What a difference sixteen days can make.
Back on December 6, I was super-irked at President Obama and urged people to do what I'd just done: unsubscribe from Organizing for America email alerts to tell his online presence extending the Bush tax cuts for the wealthy doesn't cut it with us once-fervent Obama supporters.
Today I re-registered my email address with OFA. I'm back on (indirect) speaking terms with Obama, because his handling of the lame duck Congress after November's crushing Democratic setback in the midterm election was masterful.
Or, amazingly lucky. Maybe a bit of both.
Regardless, getting the New Start arms control treaty ratified by the Senate today was the icing on a productive legislative cake for me. Like I said before, the tax cut deal he reached with Republicans started to look better to me when the details became apparent.
Getting the ridiculous "Don't Ask, Don't Tell" policy overturned added more fuel to my increasingly warmer feelings about Obama. I've heartily enjoyed listening to gay service members talk about how important this act was to them, and how it will strengthen the military.
This afternoon I also had no problem watching Fox News when a panel discussed the lame duck session of Congress. Clearly this stuck in the craw of the conservative commentators, but they had to admit that Obama is back.
And that he ended up with way more legislative wins than could have predicted during the dark post-election days less than two months ago.
Credit, of course, has to be shared with the Republican senators who had the guts (and patriotism) to put country above politics. Approving the New Start treaty was the right thing to do, according to almost every military, foreign policy, and diplomatic expert. However, the Senate Republican leadership was focused on denying Obama a victory, not on the national interest.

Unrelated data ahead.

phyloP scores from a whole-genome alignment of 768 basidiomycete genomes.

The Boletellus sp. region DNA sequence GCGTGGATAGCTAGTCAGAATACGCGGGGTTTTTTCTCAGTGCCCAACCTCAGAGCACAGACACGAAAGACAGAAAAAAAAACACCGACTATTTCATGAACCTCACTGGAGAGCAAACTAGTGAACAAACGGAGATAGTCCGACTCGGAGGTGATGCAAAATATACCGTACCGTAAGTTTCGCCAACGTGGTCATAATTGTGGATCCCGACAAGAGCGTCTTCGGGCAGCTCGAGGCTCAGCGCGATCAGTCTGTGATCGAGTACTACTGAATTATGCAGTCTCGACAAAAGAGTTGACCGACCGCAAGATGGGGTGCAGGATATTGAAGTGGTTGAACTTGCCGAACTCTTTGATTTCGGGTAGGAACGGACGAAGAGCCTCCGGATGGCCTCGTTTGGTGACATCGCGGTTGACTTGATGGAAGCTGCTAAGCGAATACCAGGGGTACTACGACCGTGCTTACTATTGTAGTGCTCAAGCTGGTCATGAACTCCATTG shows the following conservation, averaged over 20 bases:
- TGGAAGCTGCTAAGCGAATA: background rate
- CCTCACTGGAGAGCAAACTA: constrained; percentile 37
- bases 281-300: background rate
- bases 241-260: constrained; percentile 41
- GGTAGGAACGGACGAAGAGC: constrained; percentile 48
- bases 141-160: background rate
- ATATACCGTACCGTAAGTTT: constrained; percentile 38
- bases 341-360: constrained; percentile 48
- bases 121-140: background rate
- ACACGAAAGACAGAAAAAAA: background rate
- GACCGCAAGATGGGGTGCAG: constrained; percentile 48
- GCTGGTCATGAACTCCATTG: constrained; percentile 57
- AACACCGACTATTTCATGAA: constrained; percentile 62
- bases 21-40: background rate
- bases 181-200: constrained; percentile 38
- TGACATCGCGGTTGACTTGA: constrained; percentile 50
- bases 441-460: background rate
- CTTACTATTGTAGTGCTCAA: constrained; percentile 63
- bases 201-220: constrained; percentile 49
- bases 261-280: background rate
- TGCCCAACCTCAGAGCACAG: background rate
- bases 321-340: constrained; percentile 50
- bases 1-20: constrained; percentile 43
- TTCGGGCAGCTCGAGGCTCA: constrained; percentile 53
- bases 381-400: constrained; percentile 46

Here's some advice for Republicans from a progressive who sort of wishes they don't take it -- because this would decrease GOP chances of beating the Dems again in 2012.
People are tired of divisiveness and do-nothingness in Congress. The lame duck session was a breath of political fresh air. I even had occasional warm feelings toward Republican senators this past week, and that's unususal for me.
GOP strategists would be well-advised to look for more opportunities to partner with Obama and the Democrats, naturally without sacrificing their party's role as a loyal opposition. Independent and moderate voters are going to be a lot more inclined to go with "R's" next election if the Republican Party stops looking like it is batshit crazy on key issues.
Unfortunately (or fortunately, since I want to see Obama re-elected in 2012), I don't think the Republican leadership in Congress will end up going in that direction.
They'll succumb at crucial times to extreme Tea Party demands, maybe even going so far as to shut the federal government down by refusing to pass a reasonable budget, or panicking financial markets by failing to raise the national debt ceiling.
Great for Obama's re-election chances, bad for the country.
If Republicans are smart, they'll find a middle way where they work with Obama and the Dems on important issues like deficit reduction, tax reform, and energy policies, while staking out alternative stands where the differences between "R" and "D" are too large to bridge.